MONTICELLO — When she attended Monticello Middle School, Allyson Garrett would always smile when Andrew Bryant raised his hand in class.
Her friend was in a wheelchair as he battled muscular dystrophy, a battle he ultimately he lost in 2011, but he was often the funniest kid in the room, she said.
“I was giggling in the back,” said Garrett, a Monticello High grad who will soon earn her teaching degree from Illinois State University.
She would chuckle because she knew what was about to happen.
Bryant’s M.O. was feigning a question for his instructors, then launching into a story that only he could tell, she said.
“Teachers would ask, ‘Andrew, is this a question or a story?’ And he would say something like, ‘Well, it’s kind of a question, but there’s a story, too,” said Garrett, the daughter of two teachers who was influenced by Bryant to go into the field of special education.
Another classmate, Tyler Jones, helped spearhead Saturday’s Andrew Bryant Day with the hope it would raise awareness for muscular dystrophy and give an opportunity to discuss how kids handle traumatic events.
Jones said the loss hit him harder the last two years than when it happened eight years ago.
“Mrs. Bryant (Andrew’s mother) asked me a couple of years ago how classmates handle this kind of loss. That was a perspective-shifting question for me,” said Jones, now a student at North Central College.
“I knew I had to do something,” he added.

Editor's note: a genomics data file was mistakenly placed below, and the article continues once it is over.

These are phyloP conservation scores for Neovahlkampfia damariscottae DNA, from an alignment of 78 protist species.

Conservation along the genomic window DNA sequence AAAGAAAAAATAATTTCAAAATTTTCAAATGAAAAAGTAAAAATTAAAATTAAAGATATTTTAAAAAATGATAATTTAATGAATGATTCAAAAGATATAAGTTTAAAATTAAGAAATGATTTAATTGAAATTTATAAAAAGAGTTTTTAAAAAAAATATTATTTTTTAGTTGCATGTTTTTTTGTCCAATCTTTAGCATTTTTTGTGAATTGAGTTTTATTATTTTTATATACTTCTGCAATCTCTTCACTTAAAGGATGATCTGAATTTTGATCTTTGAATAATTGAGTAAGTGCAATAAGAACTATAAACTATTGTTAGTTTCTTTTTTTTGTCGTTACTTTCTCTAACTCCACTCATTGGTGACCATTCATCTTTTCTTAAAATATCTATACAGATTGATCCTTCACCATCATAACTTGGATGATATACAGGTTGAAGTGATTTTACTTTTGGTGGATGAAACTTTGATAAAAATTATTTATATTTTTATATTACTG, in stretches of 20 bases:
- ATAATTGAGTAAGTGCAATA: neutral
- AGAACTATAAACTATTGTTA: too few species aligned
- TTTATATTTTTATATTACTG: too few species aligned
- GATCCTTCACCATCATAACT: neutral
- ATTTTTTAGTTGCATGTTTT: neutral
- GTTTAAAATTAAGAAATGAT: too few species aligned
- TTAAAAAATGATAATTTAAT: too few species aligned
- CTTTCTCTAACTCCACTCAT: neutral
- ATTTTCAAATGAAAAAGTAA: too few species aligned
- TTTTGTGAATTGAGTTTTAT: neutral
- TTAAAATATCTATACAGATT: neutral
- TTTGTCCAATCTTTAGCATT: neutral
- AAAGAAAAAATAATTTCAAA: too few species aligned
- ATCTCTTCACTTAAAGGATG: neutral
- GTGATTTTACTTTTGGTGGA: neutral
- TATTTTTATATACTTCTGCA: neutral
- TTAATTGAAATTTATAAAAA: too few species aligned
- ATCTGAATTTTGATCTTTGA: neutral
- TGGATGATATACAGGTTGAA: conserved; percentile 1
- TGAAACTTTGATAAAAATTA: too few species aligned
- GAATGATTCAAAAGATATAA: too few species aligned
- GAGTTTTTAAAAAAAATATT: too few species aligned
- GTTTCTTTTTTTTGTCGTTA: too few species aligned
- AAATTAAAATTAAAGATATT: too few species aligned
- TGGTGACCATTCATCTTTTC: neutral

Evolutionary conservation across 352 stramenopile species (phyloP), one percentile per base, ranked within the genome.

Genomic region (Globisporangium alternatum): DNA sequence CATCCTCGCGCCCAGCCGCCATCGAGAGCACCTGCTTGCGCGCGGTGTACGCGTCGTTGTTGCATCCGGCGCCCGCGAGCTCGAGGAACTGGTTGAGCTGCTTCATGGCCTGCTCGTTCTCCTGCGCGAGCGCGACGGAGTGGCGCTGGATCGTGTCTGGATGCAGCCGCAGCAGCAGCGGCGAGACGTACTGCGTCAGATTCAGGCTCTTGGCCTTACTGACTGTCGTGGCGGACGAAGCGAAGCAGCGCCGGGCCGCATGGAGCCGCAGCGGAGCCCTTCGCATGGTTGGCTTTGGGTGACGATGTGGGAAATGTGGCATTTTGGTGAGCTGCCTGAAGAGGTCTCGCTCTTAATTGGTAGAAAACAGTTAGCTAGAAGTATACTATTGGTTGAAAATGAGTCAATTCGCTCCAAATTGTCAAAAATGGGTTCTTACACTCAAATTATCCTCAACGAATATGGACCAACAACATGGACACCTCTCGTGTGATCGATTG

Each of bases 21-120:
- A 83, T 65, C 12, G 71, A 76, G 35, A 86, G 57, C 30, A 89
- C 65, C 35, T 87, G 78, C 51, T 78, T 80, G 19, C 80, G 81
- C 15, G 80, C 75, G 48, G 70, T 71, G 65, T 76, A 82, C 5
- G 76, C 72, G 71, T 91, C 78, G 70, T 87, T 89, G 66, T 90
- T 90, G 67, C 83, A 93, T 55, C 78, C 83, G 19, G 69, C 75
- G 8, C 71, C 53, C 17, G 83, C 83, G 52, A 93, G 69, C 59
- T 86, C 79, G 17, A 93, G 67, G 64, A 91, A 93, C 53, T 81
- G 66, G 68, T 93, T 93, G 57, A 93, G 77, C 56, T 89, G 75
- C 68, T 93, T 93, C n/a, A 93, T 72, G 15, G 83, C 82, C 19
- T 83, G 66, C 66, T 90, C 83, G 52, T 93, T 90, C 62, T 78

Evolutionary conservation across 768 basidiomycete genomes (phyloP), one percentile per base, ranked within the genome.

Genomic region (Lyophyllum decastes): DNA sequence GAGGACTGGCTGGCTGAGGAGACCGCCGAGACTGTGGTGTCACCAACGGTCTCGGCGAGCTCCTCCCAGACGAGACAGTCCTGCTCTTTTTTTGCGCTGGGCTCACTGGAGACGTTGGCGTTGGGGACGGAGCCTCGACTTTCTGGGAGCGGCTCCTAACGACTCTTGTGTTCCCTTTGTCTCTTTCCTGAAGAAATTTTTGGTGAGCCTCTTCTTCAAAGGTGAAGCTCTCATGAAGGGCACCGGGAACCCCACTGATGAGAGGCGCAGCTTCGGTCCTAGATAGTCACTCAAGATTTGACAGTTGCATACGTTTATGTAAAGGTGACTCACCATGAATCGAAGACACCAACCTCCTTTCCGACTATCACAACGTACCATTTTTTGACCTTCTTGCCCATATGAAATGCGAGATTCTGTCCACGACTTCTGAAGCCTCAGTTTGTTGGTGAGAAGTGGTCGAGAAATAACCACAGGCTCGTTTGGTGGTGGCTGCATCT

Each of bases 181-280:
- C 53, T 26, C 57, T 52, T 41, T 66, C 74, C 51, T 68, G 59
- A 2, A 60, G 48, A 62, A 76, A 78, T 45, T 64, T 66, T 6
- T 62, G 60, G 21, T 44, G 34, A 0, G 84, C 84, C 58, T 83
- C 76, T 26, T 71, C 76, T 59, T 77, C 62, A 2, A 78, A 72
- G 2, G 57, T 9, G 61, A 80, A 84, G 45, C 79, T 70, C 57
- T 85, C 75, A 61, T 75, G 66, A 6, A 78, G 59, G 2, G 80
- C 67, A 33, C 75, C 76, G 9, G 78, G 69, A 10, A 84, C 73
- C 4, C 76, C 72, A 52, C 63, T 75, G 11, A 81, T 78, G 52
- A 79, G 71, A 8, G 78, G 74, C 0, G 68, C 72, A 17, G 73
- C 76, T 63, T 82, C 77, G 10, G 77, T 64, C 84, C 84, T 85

So he started a GoFundMe campaign to raise $1,000 to bankroll two years’ worth of scholarship funds for Monticello students, and to strengthen discussion among youth who experience loss.
He’s doing it all for Bryant, one of his best friends in middle school.
“There was something about Andrew. He was always happy, always smiling,” Jones said.
He remembers a game they would play that revolved around Bryant’s affinity for war games. As Bryant’s muscle mass decreased, he went from a walker to a manual wheelchair to an electric one. He also could not wear shoes due to increased arching of his feet, so he would carry extra pairs of socks in his wheelchair.
“I would throw his socks like a grenade, and he would make an explosion sound,” Jones said. “And teachers would give us that look.”
Jones also gave a TEDx Talk on the subject, which will be shown to high school students on Tuesday and be available online in the future.
Garrett said she would be paired with Bryant for class projects and field trips, which not only fostered a strong friendship but influenced her career tract. She wanted to get to know more Andrew Bryants.
“He knew how hard his life was, but he never gave up. He fought the whole way,” she said. “He showed that it is possible to live life no matter the circumstances.”